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Neuroscience and Biobehavioral Reviews 35 (2011) 19591970

Contents lists available at ScienceDirect

Neuroscience and Biobehavioral Reviews


journal homepage: www.elsevier.com/locate/neubiorev

Review

Human brain EEG indices of emotions: Delineating responses to affective


vocalizations by measuring frontal theta event-related synchronization
Marni Y.V. Bekkedal a, , John Rossi III b , Jaak Panksepp c
a

Two Steps Forward, LLC, 3199 Bookham Dr., Sun Prairie, WI 53590, United States
Department of Social and Behavioral Sciences, Florida Gulf Coast University, 10501 FGCU Blvd South, Fort Myers, FL 33965-6565, United States
c
Department of Veterinary and Comparative Anatomy, College of Veterinary Medicine, Washington State University, Pullman, WA 99164-6520, United States
b

a r t i c l e

i n f o

Article history:
Received 4 September 2010
Received in revised form 23 April 2011
Accepted 3 May 2011
Keywords:
Affective sounds
Emotion
EEG
Alpha blocking
Theta
Gender differences
Auditory perception
Event-related cortical desynchronizations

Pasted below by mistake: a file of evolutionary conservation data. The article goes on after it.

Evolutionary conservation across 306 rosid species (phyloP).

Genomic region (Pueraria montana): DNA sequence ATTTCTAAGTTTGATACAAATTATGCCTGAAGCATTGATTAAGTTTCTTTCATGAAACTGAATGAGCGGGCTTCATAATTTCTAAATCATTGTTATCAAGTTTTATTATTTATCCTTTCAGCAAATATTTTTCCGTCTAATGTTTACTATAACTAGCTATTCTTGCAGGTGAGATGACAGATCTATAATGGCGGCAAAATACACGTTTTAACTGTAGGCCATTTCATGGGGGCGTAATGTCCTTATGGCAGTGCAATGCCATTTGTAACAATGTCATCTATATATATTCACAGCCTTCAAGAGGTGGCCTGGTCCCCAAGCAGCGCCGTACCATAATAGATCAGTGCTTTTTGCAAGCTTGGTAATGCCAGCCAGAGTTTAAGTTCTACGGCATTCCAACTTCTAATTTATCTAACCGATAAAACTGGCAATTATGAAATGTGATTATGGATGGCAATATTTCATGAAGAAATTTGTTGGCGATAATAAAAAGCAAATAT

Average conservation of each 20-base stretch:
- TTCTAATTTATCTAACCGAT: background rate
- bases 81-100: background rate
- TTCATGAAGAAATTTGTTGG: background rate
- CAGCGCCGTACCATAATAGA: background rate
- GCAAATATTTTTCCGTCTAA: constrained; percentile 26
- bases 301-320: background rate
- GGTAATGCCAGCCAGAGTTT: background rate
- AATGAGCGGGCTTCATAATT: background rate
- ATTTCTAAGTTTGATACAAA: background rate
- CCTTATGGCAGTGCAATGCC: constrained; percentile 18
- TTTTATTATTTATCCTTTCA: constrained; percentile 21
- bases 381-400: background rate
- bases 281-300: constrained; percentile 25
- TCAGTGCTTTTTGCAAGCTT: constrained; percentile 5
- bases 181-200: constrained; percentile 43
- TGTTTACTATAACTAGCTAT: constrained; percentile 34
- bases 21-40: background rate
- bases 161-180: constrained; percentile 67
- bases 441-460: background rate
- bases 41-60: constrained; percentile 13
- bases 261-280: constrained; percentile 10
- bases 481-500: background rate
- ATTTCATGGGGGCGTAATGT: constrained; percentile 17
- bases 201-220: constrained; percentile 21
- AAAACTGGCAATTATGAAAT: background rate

and synchronizations

a b s t r a c t
At present there is no direct brain measure of basic emotional dynamics from the human brain. EEG provides non-invasive approaches for monitoring brain electrical activity to emotional stimuli. Event-related
desynchronization/synchronization (ERD/ERS) analysis, based on power shifts in specic frequency
bands, has some potential as a method for differentiating responses to basic emotions as measured during
brief presentations of affective stimuli. Although there appears to be fairly consistent theta ERS in frontal
regions of the brain during the earliest phases of processing affective auditory stimuli, the patterns do
not readily distinguish between specic emotions. To date it has not been possible to consistently differentiate brain responses to emotion-specic affective states or stimuli, and some evidence to suggests the
theta ERS more likely measures general arousal processes rather than yielding veridical indices of specic emotional states. Perhaps cortical EEG patterns will never be able to be used to distinguish discrete
emotional states from the surface of the brain. The implications and limitations of such approaches for
understanding human emotions are discussed.
2011 Elsevier Ltd. All rights reserved.

Contents
1.
2.
3.
4.
5.

6.
7.

Introduction . . . . . . . . . . . . . . . . . . . . . . . . . . . . . . . . . . . . . . . . . . . . . . . . . . . . . . . . . . . . . . . . . . . . . . . . . . . . . . . . . . . . . . . . . . . . . . . . . . . . . . . . . . . . . . . . . . . . . . . . . . . . . . . . . . . . . . . .